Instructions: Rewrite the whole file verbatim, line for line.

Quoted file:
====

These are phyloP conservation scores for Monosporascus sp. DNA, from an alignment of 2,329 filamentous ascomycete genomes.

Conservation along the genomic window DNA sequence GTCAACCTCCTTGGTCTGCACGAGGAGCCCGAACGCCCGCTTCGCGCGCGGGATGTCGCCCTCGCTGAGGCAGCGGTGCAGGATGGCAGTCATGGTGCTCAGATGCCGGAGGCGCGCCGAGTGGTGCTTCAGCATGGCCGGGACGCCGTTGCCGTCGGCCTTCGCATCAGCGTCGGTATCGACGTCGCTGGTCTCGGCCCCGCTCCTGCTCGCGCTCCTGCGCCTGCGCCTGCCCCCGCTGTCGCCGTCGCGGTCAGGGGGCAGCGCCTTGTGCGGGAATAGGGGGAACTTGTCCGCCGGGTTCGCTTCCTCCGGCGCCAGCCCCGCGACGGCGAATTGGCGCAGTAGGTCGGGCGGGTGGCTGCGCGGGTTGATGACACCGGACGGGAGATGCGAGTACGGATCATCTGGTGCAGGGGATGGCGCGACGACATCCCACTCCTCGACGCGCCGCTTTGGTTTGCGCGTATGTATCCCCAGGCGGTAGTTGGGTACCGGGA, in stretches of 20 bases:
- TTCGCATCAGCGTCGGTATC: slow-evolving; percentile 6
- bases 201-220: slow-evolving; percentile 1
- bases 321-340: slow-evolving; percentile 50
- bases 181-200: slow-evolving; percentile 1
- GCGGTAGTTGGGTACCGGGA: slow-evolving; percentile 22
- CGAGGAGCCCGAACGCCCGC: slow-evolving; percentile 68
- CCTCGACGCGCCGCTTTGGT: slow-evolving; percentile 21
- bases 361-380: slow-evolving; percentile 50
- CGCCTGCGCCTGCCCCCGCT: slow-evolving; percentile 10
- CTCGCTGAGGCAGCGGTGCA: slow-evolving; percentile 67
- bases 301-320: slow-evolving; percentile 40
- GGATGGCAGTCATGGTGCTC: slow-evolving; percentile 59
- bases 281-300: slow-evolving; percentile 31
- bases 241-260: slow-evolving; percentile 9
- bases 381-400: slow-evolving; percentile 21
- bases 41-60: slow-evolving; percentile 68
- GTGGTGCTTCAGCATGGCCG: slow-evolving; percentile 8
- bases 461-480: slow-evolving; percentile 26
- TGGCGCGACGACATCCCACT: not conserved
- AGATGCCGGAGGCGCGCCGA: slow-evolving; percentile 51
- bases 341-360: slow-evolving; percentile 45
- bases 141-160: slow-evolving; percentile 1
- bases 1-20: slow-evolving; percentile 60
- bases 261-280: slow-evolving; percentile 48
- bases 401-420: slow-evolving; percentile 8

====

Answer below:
These are phyloP conservation scores for Monosporascus sp. DNA, from an alignment of 2,329 filamentous ascomycete genomes.

Conservation along the genomic window DNA sequence GTCAACCTCCTTGGTCTGCACGAGGAGCCCGAACGCCCGCTTCGCGCGCGGGATGTCGCCCTCGCTGAGGCAGCGGTGCAGGATGGCAGTCATGGTGCTCAGATGCCGGAGGCGCGCCGAGTGGTGCTTCAGCATGGCCGGGACGCCGTTGCCGTCGGCCTTCGCATCAGCGTCGGTATCGACGTCGCTGGTCTCGGCCCCGCTCCTGCTCGCGCTCCTGCGCCTGCGCCTGCCCCCGCTGTCGCCGTCGCGGTCAGGGGGCAGCGCCTTGTGCGGGAATAGGGGGAACTTGTCCGCCGGGTTCGCTTCCTCCGGCGCCAGCCCCGCGACGGCGAATTGGCGCAGTAGGTCGGGCGGGTGGCTGCGCGGGTTGATGACACCGGACGGGAGATGCGAGTACGGATCATCTGGTGCAGGGGATGGCGCGACGACATCCCACTCCTCGACGCGCCGCTTTGGTTTGCGCGTATGTATCCCCAGGCGGTAGTTGGGTACCGGGA, in stretches of 20 bases:
- TTCGCATCAGCGTCGGTATC: slow-evolving; percentile 6
- bases 201-220: slow-evolving; percentile 1
- bases 321-340: slow-evolving; percentile 50
- bases 181-200: slow-evolving; percentile 1
- GCGGTAGTTGGGTACCGGGA: slow-evolving; percentile 22
- CGAGGAGCCCGAACGCCCGC: slow-evolving; percentile 68
- CCTCGACGCGCCGCTTTGGT: slow-evolving; percentile 21
- bases 361-380: slow-evolving; percentile 50
- CGCCTGCGCCTGCCCCCGCT: slow-evolving; percentile 10
- CTCGCTGAGGCAGCGGTGCA: slow-evolving; percentile 67
- bases 301-320: slow-evolving; percentile 40
- GGATGGCAGTCATGGTGCTC: slow-evolving; percentile 59
- bases 281-300: slow-evolving; percentile 31
- bases 241-260: slow-evolving; percentile 9
- bases 381-400: slow-evolving; percentile 21
- bases 41-60: slow-evolving; percentile 68
- GTGGTGCTTCAGCATGGCCG: slow-evolving; percentile 8
- bases 461-480: slow-evolving; percentile 26
- TGGCGCGACGACATCCCACT: not conserved
- AGATGCCGGAGGCGCGCCGA: slow-evolving; percentile 51
- bases 341-360: slow-evolving; percentile 45
- bases 141-160: slow-evolving; percentile 1
- bases 1-20: slow-evolving; percentile 60
- bases 261-280: slow-evolving; percentile 48
- bases 401-420: slow-evolving; percentile 8